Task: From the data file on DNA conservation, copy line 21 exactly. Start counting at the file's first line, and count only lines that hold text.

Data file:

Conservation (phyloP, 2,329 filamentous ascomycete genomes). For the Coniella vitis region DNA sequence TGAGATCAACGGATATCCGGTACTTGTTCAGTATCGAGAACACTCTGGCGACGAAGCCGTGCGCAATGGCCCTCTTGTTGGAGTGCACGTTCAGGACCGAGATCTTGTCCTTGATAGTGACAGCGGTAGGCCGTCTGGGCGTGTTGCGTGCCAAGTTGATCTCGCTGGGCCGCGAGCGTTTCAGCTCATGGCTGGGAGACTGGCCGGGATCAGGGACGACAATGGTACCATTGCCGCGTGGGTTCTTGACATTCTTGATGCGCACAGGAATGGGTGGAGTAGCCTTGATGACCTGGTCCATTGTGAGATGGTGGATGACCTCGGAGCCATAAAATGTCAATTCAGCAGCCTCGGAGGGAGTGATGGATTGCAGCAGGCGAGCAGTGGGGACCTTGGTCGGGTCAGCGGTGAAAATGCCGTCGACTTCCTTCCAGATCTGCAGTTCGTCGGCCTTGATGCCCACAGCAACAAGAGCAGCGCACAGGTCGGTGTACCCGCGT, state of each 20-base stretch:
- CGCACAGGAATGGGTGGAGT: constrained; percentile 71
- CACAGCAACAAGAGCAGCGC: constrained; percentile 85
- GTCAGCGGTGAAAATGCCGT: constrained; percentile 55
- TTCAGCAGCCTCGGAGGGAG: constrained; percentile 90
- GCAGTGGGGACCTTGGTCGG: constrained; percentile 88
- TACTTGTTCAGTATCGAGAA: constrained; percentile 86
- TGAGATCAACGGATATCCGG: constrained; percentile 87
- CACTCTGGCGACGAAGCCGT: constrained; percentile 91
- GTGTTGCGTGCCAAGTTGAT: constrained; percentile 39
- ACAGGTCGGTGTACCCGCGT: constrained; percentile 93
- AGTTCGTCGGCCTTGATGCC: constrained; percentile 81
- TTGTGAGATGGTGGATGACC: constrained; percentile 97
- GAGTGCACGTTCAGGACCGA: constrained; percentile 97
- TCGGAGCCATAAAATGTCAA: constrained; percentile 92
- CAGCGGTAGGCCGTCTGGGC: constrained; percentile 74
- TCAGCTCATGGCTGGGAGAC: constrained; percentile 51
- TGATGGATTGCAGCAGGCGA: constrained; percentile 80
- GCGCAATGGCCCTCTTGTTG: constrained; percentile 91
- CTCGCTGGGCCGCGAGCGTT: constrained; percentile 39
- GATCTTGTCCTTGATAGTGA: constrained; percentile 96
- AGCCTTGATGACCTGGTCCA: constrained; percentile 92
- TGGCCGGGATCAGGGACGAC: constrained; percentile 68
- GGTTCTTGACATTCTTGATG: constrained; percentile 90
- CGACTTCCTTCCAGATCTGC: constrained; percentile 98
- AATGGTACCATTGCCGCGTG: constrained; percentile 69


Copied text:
- GATCTTGTCCTTGATAGTGA: constrained; percentile 96